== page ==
Refugees | WOSU Radio

Refugees

A University of Cincinnati space professor who studies everything from Mars to maps is taking a deeper look into why so many people are coming to the U.S. Twenty-five years of satellite maps show deforestation and subsequent climate change are driving migrants to leave Central America.

As many as 150 refugees are believed dead after their wooden boat that had been bound for Europe capsized off Libya's coast. According to the United Nations, it's the worst loss of life this year in Mediterranean.

On Wednesday night, the boat departed from Al Khoms, Libya, about 75 miles east of the capital, Tripoli. It sank on Thursday, five miles from Libya's coast.

Columbus City Councilmember Elizabeth Brown (left) speaks out about proposed cuts to refugee admissions as Columbus City Councilmember Rob Dorans (right) looks on.
Adora Namigadde / WOSU

A Columbus non-profit that works with immigrants and refugees held a rally on Tuesday to speak out against a proposal to completely cut refugee admissions to the U.S. next year.

Updated: Tuesday, 9:04 a.m.

Cincinnati's Mauritanian community wants Congress to address human rights issues in their native country. Community advocates rallied Monday to raise awareness of issues going on in the West African country.

Sen. Sherrod Brown, D-Ohio, left, and Sen. Rob Portman, R-Ohio, speak to reporters on Capitol Hill in Washington, Wednesday, Dec. 5, 2018.
J. Scott Applewhite / AP

Ohio's U.S. senators plan to visit the U.S.-Mexico border this weekend to observe firsthand the conditions at U.S. Customs And Border Protection detention facilities.

Updated at 3:45 p.m. ET

Editor's note: This story contains images that some readers may find disturbing.

The desperate and tragic plight of a father and daughter who drowned while trying to cross the border from Mexico into the U.S. has become a new flashpoint in the border crisis, after a photographer captured a haunting image that shows the pair lying facedown, washed onto the banks of the Rio Grande.

A record 70.8 million people had been forcibly displaced by war, persecution and other violence worldwide at the end of 2018, according to the latest annual Global Trends report by the office of the U.N. High Commissioner for Refugees.

The Trump administration is canceling English classes, recreational activities including soccer, and legal aid for unaccompanied migrant children who are staying in federally contracted migrant shelters.

The Office of Refugee Resettlement, which is charged with caring for minors who arrive at the Southern border without a parent or legal guardian, says the large influx of migrants in recent months is straining its already threadbare budget. ORR is part of the Department of Health and Human Services.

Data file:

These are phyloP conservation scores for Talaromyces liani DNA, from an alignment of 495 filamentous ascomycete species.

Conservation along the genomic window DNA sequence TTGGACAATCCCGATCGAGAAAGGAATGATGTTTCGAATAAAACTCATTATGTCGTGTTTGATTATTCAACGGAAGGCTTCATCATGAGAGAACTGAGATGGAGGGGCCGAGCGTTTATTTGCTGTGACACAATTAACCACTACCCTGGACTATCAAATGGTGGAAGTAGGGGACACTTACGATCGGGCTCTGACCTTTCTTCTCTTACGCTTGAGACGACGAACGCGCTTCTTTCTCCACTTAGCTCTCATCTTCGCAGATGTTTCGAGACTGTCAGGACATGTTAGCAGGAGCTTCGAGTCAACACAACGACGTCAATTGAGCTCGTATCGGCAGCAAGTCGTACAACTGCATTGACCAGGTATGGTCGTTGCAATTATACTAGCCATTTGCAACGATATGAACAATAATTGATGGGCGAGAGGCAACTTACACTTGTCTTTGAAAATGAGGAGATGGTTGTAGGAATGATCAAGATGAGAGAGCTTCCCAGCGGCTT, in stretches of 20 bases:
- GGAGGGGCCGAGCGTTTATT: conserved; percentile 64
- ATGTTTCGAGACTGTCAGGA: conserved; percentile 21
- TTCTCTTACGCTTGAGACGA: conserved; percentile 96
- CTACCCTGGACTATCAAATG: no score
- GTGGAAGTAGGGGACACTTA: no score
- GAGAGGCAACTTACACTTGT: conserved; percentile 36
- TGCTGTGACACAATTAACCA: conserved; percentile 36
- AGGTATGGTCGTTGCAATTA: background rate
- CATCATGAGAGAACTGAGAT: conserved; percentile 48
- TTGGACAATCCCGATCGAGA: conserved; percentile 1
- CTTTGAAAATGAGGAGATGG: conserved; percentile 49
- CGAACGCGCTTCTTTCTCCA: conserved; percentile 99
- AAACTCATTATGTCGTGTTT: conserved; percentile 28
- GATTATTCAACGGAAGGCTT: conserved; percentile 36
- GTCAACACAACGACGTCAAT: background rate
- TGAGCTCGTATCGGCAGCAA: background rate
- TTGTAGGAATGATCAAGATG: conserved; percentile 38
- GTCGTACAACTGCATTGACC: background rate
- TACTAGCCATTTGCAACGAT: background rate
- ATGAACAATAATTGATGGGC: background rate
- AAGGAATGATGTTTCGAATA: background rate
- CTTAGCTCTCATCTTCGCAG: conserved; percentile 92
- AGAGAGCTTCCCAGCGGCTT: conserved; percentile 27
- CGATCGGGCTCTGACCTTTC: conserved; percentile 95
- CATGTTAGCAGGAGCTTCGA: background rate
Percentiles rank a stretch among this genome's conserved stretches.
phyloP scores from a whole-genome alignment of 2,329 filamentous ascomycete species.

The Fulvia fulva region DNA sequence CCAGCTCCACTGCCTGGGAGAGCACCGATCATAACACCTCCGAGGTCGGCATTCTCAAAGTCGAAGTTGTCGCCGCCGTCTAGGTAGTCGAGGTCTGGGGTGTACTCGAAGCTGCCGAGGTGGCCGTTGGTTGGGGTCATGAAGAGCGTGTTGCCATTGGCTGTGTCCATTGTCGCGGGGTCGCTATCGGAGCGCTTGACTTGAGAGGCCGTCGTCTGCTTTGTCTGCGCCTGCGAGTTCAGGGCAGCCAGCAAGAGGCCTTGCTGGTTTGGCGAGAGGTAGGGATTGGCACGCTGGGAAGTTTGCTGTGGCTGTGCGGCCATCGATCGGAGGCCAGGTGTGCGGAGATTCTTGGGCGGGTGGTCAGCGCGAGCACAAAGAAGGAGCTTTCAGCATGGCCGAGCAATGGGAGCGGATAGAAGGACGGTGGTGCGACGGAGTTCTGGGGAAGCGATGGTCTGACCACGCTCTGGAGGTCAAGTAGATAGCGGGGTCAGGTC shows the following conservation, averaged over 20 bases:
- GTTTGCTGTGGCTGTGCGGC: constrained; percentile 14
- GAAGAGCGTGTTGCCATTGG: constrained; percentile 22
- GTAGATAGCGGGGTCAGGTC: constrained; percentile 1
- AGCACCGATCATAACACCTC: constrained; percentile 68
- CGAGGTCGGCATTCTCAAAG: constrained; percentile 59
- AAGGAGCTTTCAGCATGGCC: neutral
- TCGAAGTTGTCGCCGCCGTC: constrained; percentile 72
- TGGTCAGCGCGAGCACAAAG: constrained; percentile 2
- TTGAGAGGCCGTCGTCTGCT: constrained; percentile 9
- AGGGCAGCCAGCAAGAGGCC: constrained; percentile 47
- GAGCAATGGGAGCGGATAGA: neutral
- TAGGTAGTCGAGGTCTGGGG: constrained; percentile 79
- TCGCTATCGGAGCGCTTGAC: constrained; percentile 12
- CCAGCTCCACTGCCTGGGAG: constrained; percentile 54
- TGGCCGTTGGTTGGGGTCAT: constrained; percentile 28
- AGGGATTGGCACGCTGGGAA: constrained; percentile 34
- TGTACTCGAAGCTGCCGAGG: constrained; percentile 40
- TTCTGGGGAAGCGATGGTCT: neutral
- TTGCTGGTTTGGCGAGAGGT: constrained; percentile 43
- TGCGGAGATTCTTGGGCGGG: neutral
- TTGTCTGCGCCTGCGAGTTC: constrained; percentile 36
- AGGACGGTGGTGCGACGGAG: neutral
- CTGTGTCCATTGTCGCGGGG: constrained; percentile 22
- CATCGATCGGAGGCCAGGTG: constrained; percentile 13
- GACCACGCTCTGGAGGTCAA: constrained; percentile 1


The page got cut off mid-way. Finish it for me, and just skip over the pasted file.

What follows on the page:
At a pediatric clinic in Kirksville, Mo., a young boy is waiting in an exam room to be vaccinated. A nurse explains the shots to his mother, and Lisette Chibanvunya translates.

Kazito Kalima was 14 at the start of the Rwandan genocide. Over just a few months in 1994, hundreds of thousands of Tutsi people in his country were killed, including most of his family.

Many artists like to create works in response to current events.  But sometimes, the cost of materials, equipment and studio space are too high, and it takes forever to jump through the hoops necessary to get financial backing.  A new fund aims to help local artists react to the latest headlines.

Filmmaker Cigdem Slankard, an assistant professor of film and media arts at Cleveland State University, is one of those artists. In her studio, she smiled at a scene from her latest production, playing out on the editing screen.

Ohio Museums Share Ideas for Inclusivity

Apr 15, 2019

Many museums across the state and nation are working to better serve people who historically have not been visiting or feeling welcome.

“Becoming an inclusive, diverse and accessible space is not something that can be achieved by a single program or exhibit,” said Johnna McEntee, executive director of the Ohio Museums Association.

Protestors rally in support of the Deferred Action for Childhood Arrivals program known as DACA outside the offices of Sen. Rob Portman, R-Ohio, Sept. 5, 2017, in Cincinnati.
John Minchillo / AP

A new poll by Baldwin Wallace University sheds some light on how Ohioans are feeling about a range of issues from immigration and refugee resettlement to gun control and abortion.

It's well known that President Trump wants a wall on the southern U.S. border. He insists it's urgent to curb illegal immigration. But more than any wall, new barriers to legal immigration are likely to have more bearing on people trying to enter the United States. The United States is rejecting more legal immigrants than ever before.

The first casualty in 2018 was the U.S. refugee resettlement program, says Larry Yungk, a former official at the U.N. refugee agency and now co-chair of the advisory committee of Church World Service's refugee program.

President Trump's effort to limit the number of people seeking asylum in the United States faced legal challenges in two different federal courts on Monday.

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